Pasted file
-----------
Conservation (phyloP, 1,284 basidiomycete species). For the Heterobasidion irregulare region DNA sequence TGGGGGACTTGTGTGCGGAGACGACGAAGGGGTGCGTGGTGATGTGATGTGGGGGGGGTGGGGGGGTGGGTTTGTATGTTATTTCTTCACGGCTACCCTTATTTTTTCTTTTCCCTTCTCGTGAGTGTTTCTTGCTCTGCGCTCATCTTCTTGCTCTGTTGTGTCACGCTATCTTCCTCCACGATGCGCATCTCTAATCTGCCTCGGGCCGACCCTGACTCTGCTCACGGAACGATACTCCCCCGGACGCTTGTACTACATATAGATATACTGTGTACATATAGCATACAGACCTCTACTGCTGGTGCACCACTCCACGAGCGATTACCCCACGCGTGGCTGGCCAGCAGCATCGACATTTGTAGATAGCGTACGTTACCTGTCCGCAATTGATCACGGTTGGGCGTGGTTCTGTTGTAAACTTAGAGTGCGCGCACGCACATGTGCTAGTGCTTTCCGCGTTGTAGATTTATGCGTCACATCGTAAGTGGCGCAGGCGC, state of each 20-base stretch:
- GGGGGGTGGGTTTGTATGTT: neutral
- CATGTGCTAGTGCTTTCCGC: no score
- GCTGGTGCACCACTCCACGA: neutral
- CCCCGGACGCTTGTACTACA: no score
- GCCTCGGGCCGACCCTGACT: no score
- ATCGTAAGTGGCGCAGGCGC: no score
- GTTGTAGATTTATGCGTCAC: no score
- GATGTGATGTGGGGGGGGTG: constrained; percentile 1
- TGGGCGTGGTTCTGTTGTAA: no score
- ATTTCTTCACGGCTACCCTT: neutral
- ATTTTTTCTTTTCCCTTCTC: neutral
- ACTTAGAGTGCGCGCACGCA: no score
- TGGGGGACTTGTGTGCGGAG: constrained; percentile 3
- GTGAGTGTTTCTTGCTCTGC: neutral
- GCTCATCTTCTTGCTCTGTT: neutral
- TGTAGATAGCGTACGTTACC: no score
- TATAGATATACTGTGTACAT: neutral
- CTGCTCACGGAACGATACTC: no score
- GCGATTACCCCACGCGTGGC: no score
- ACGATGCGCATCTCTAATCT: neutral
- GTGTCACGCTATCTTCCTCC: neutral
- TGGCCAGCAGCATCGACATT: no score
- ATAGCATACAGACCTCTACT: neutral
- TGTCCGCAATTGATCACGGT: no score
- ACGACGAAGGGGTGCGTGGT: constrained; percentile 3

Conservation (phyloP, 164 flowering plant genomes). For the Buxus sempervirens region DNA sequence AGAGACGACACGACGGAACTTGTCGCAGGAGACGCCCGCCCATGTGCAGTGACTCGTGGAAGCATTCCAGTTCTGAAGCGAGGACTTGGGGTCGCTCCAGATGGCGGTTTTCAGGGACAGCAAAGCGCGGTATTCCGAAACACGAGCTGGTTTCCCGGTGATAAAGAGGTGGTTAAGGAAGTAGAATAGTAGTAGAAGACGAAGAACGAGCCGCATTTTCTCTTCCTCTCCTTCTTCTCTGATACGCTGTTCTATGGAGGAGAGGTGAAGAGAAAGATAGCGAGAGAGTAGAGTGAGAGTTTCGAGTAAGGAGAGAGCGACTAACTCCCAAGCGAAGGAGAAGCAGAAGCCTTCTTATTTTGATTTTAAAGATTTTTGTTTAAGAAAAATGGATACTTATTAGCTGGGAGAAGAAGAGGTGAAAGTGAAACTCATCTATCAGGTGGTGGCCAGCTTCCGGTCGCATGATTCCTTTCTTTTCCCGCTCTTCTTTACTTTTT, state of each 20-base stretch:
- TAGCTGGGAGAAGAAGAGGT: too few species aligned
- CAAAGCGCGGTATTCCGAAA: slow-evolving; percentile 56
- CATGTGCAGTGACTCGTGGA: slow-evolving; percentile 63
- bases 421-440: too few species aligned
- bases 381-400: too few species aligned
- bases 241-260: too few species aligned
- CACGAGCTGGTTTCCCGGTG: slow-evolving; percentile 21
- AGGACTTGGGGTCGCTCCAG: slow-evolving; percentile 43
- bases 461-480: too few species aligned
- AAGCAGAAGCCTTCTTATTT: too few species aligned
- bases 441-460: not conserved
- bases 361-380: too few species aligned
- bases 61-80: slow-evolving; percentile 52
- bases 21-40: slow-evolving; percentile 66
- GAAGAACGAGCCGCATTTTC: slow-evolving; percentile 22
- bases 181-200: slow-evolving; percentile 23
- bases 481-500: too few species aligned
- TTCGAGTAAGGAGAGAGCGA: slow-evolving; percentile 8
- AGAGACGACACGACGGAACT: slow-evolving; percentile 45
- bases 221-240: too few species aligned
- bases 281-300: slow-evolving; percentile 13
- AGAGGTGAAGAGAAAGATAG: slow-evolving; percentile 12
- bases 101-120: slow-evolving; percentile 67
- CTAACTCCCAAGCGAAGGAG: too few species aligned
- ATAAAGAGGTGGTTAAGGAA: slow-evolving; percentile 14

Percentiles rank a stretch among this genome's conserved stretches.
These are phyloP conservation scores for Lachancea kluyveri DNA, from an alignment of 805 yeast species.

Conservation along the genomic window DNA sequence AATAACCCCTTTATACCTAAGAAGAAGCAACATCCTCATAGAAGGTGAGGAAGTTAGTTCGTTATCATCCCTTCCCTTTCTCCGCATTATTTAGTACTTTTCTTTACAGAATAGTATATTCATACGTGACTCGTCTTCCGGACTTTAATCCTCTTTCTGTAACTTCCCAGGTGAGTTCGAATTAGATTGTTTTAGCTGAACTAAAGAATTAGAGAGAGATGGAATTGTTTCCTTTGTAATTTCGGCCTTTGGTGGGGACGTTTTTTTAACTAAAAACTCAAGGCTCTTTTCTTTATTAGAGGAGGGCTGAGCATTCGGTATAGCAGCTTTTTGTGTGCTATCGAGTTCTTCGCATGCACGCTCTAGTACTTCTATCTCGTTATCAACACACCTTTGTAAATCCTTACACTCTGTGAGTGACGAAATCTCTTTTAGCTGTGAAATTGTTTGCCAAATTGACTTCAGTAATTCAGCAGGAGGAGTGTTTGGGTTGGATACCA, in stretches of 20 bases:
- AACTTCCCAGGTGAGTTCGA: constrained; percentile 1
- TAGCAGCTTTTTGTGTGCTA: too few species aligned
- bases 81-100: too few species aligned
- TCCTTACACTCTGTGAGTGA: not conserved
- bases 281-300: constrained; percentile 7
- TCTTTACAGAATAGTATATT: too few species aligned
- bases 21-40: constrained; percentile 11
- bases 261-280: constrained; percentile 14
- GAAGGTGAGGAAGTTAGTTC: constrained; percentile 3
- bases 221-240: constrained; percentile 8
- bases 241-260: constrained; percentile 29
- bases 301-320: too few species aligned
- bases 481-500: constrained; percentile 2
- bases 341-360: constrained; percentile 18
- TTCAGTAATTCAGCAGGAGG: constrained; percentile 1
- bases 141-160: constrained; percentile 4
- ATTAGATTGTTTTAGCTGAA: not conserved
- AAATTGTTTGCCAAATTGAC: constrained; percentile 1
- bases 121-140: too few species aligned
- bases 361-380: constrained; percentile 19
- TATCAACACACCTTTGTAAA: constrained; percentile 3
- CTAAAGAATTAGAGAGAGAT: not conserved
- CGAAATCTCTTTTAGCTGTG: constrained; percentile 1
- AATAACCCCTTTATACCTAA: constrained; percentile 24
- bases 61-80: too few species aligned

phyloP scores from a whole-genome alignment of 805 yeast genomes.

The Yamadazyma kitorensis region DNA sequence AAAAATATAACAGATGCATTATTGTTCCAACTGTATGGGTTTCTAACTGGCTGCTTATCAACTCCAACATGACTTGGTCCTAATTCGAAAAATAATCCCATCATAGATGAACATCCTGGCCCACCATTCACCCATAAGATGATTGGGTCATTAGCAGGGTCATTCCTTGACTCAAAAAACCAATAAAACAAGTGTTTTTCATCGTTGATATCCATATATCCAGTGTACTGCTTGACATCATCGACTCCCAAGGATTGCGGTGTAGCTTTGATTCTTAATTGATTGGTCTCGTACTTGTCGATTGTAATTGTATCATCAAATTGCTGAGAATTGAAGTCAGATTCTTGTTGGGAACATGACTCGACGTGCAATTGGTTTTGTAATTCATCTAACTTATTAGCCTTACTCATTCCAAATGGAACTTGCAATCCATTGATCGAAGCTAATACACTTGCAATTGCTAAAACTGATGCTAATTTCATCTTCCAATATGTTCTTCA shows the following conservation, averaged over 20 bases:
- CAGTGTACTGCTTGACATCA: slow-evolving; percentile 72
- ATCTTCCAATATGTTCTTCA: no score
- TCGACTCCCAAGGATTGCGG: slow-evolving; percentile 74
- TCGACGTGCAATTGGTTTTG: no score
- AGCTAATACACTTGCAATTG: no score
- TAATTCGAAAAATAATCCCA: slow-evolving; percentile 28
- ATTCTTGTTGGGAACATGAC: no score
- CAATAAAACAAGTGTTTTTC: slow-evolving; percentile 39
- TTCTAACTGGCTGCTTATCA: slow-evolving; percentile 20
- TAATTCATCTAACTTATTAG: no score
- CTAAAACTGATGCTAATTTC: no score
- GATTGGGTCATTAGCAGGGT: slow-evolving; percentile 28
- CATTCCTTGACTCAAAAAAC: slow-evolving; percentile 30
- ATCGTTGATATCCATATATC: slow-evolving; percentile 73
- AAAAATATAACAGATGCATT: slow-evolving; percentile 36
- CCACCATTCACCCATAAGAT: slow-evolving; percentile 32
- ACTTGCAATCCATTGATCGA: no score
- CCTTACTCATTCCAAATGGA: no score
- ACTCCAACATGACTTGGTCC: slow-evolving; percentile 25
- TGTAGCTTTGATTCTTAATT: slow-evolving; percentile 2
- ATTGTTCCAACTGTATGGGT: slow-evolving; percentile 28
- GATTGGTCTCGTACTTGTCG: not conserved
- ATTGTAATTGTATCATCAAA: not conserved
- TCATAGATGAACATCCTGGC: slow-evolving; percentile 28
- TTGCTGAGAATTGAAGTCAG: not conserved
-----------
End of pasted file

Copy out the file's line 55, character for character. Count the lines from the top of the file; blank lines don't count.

Conservation along the genomic window DNA sequence AATAACCCCTTTATACCTAAGAAGAAGCAACATCCTCATAGAAGGTGAGGAAGTTAGTTCGTTATCATCCCTTCCCTTTCTCCGCATTATTTAGTACTTTTCTTTACAGAATAGTATATTCATACGTGACTCGTCTTCCGGACTTTAATCCTCTTTCTGTAACTTCCCAGGTGAGTTCGAATTAGATTGTTTTAGCTGAACTAAAGAATTAGAGAGAGATGGAATTGTTTCCTTTGTAATTTCGGCCTTTGGTGGGGACGTTTTTTTAACTAAAAACTCAAGGCTCTTTTCTTTATTAGAGGAGGGCTGAGCATTCGGTATAGCAGCTTTTTGTGTGCTATCGAGTTCTTCGCATGCACGCTCTAGTACTTCTATCTCGTTATCAACACACCTTTGTAAATCCTTACACTCTGTGAGTGACGAAATCTCTTTTAGCTGTGAAATTGTTTGCCAAATTGACTTCAGTAATTCAGCAGGAGGAGTGTTTGGGTTGGATACCA, in stretches of 20 bases: